Skip to main content
Article thumbnail
Location of Repository

Variation in the educated spoken Arabic of Jordan with special reference to aspect in the verb phase

By Shahir Ata El-Hassan

Abstract

In a theoretical framework where variation is accorded\ud a central role in language analysis, the educated spoken\ud Arabic of Jordan (ESAJ) is recognized as a viable variety in the Arabic continuum, intersecting with modern standard\ud Arabic (MSA) and the colloquials. The recognition of\ud ESAJ raises serious questions against the concept of\ud diglossia in its application to Arabic. Evidence is\ud adduced to show that diglossia is insufficiently sensitive\ud to the facts of language; in particular, its functional\ud basis of definition is in places mistaken. By the same\ud token, such related concepts as 'well-defined' versus\ud 'ill-defined' applied to vernacular Arabic and MSA are\ud shown to be ill-conceived. The more recent work of, say,\ud W. Labov, C-J. Bailey, D. DeCamp, D. Bickerton and J. R.\ud Ross provides on the whole a more satisfactory conceptual\ud framework for dealing with variability in ESAJ.\ud \ud The present study is in two parts. Part I deals with\ud diglossia and related concepts, educated spoken Arabic and\ud its place in the Arabic continuum, and the demonstrative\ud system as an example of variation in ESAJ. Part II is\ud devoted to a systematic analysis of 'aspect' in the verbal\ud phrase in ESAJ, and also to the extent and regularity of\ud aspectual variation and the aptness of 'variable rules'\ud to the analysis of Arabic.\ud \ud The thesis concludes that aspect in ESAJ exhibits a\ud fairly extensive range of variation. Aspectual rules can indeed be formulated, but unless variation is given serious consideration such rules will fall short of satisfactorily\ud accounting for the facts of language. The evidence presented, to quote Mitchell (1978b) 'supports a theoretical\ud view of language, the object of the linguist's study,\ud as simultaneously embodying continuity and change,\ud stability and flux ...; it is not the homogeneous\ud tightly organized affair in which many wish to believe.\ud \ud The study of variation necessarily involves facts\ud and figures. The percentages and averages that are\ud introduced in the analysis are not empty statistics.\ud Without them one cannot do justice to the linguistic\ud facts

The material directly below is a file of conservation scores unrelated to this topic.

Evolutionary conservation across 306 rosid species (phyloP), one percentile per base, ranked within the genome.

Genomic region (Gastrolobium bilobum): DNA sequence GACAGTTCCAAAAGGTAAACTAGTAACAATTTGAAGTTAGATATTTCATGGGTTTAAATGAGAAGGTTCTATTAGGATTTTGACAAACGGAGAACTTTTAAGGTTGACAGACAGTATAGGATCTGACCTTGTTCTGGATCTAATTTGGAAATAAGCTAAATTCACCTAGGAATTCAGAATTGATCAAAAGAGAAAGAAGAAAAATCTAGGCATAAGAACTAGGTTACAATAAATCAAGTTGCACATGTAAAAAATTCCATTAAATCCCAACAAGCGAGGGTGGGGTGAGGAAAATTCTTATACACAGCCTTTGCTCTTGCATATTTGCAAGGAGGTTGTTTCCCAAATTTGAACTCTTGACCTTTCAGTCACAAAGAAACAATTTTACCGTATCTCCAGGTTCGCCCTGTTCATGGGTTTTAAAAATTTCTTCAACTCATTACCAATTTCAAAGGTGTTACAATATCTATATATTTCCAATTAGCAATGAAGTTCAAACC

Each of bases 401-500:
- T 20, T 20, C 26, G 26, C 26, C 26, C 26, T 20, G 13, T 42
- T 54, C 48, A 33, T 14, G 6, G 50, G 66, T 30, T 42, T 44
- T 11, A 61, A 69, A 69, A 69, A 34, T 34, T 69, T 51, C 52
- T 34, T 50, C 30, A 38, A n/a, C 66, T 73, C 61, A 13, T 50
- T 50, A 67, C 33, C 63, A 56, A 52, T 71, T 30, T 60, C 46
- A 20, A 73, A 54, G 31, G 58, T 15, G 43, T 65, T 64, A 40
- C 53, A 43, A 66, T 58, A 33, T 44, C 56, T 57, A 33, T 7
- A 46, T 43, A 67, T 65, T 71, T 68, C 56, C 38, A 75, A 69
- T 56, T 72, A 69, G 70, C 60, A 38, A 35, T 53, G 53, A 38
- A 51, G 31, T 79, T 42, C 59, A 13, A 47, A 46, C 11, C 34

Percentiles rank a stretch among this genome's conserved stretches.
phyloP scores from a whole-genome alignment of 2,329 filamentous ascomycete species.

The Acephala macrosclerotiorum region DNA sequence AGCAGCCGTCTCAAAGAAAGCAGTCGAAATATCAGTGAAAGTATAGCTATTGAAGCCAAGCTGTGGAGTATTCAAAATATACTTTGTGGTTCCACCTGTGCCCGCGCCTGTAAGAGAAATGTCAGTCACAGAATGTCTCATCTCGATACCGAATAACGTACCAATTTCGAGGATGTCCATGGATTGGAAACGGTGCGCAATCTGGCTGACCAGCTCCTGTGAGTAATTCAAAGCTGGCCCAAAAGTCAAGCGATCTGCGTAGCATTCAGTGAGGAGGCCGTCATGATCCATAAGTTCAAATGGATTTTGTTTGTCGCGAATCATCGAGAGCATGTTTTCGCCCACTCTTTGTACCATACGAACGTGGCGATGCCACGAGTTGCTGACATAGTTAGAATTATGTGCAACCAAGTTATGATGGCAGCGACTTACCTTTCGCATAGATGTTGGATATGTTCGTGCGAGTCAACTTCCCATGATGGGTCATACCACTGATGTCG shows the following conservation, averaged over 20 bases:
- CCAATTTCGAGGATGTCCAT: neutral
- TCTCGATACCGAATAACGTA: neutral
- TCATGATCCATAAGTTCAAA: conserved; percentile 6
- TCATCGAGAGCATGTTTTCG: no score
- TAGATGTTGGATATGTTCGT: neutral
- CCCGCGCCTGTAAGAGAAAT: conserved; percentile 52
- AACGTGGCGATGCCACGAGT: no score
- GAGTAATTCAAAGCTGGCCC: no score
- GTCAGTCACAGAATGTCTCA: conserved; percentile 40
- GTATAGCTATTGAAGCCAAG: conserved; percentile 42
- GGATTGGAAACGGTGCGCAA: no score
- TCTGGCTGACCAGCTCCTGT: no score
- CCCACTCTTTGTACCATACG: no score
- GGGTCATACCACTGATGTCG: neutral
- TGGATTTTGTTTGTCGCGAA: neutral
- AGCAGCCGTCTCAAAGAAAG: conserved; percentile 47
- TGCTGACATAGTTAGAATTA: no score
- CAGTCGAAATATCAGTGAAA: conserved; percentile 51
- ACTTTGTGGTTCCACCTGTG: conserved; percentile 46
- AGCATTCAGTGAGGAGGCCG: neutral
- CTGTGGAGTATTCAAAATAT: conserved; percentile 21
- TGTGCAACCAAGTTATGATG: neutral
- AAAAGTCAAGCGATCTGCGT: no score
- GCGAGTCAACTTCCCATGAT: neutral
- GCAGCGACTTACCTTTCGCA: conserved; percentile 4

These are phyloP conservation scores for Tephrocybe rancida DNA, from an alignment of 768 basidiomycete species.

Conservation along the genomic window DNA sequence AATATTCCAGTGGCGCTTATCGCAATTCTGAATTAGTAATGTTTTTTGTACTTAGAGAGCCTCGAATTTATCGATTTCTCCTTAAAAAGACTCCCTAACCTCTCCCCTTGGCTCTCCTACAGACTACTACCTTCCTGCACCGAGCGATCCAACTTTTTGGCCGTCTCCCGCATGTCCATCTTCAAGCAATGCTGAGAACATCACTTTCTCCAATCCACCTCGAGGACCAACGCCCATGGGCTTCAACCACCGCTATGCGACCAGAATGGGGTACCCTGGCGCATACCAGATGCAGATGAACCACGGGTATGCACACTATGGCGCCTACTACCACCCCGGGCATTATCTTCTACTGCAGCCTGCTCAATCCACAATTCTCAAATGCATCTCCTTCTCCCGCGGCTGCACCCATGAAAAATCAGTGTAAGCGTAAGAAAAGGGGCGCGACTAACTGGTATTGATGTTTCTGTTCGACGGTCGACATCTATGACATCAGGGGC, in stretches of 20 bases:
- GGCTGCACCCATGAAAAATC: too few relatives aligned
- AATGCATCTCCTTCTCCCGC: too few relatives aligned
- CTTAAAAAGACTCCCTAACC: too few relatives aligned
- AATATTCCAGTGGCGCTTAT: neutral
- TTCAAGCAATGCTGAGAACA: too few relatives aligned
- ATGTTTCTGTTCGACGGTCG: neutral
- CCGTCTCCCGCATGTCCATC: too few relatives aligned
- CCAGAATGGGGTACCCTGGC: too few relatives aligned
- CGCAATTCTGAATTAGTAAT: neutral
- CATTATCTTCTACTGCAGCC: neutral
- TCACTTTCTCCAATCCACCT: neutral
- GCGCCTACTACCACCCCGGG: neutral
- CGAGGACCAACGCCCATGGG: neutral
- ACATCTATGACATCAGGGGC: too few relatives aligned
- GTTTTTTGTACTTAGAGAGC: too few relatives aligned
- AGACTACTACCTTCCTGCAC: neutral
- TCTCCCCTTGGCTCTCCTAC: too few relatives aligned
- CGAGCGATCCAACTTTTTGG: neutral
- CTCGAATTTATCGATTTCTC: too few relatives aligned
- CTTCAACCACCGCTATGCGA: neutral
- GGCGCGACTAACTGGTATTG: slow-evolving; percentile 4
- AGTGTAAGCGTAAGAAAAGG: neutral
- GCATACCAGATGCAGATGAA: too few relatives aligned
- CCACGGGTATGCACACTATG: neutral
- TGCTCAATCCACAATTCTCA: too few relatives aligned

Publisher: Linguistics & Phonetics (Leeds)
Year: 1978
OAI identifier: oai:etheses.whiterose.ac.uk:925

Suggested articles

Citations

  1. 70) -1 ' / I 'The concept of earlier-later: more or less correct. I
  2. (1952). 75b) 'Towards a definition of Modern Standard Arabic. ' Archivum Linquisticum III (new series), 57-73. 'La diglossie arabe. ' Llenseignement public 97. 'Stative verbs in Russian.
  3. (1941). A New Polish Grammar.
  4. (1971). A Reference Grammar of Syrian Arabic. Georgetown University Press. 'Specification and English tenses. '
  5. (1973). An Essay Concerning Aspect. Moutoi
  6. (1976). Arabic Language Handbook. Center For Applied Linguistics. The Arabic Language Today.
  7. (1971). Brace and World Inc. doi
  8. (1921). Educated spoken Arabic in Egypt and the Levant, with special reference to participle and tense. ' (Forthcoming). 'The appearance of aspect. doi
  9. (1976). Eng lish in Black and White. New York: Holt, Rinehart and Win s ton. 'Dialect variants and linguistic deviance. ' Foundations of Language 7,239-254. 'On the notion of "rule of grammar"
  10. (1977). Foundations of Syntactic Theory. doi
  11. (1974). Intelligibility Among Arabic Dialects.
  12. (1972). Introduction to a Survey of Scottish Dialects.
  13. (1971). Jamaican Creole: can dialect boundaries be defined? '
  14. (1969). Modern standard Arabic and the colloquials. ' doi
  15. (1973). mustawayaatu lEarcLbiyyati lmuracLSircLti f ii miSr. dcLcLru lmaEaarif, ialqacLhircL .
  16. (1975). New Ways of Analyzing Variation Shuy,, doi
  17. (1972). On the Compositional Nature of the Aspects.
  18. (1973). Perfect and other aspects in a case grammar of English. ' doi
  19. (1973). Phonological rules and sociolinguistic variation in Norwich English. '
  20. Press. 'Pidginization and syntactic change: from SXV and VSX to SVX. I Papers from the Parasession on Diachronic Syntax. Chicago Linquistic Society,
  21. (1978). Principles of Firthian Lin*quistics.
  22. (1973). Sankof f,
  23. (1971). Semantic overloading: a restudy of the verb remind. doi
  24. (1961). Sociolinguistic Patterns. University of Pennsylvania Press. Language in the Inner City: Studies in the Black English Vernacular. University of Pennsylvania Press. 'Stative adjectives and verbs in English. ' doi
  25. The case for case. I In Bach and Harms (eds. ) (1968: 1-88) . 'Types of lexical information.,
  26. (1973). The category squish Endstation hauptwort. ' Chicago Linguistic Society VIII, 316-328. 'On the state of progress on progressives and statives. '
  27. (1963). The English Verb Auxiliaries. 2nd edition.
  28. (1972). The History of English Syntax: A Transformational Approach to the History of English Sentence Structure.
  29. (1971). The Phrasal Verb doi
  30. (1969). The Problem of Diglossia in Arabic: a comparative study of Classical and Iraqi Arabic. Harvard Middle Eastern Monograph Series. doi
  31. (1971). Toward a generative analysis of a post-creole continuum. I
  32. (1970). Two models of socially significant variation. doi
  33. (1969). Verbal aspect in Semitic. I orientalia 42,114-120. 'The logic of nonstandard English. '

To submit an update or takedown request for this paper, please submit an Update/Correction/Removal Request.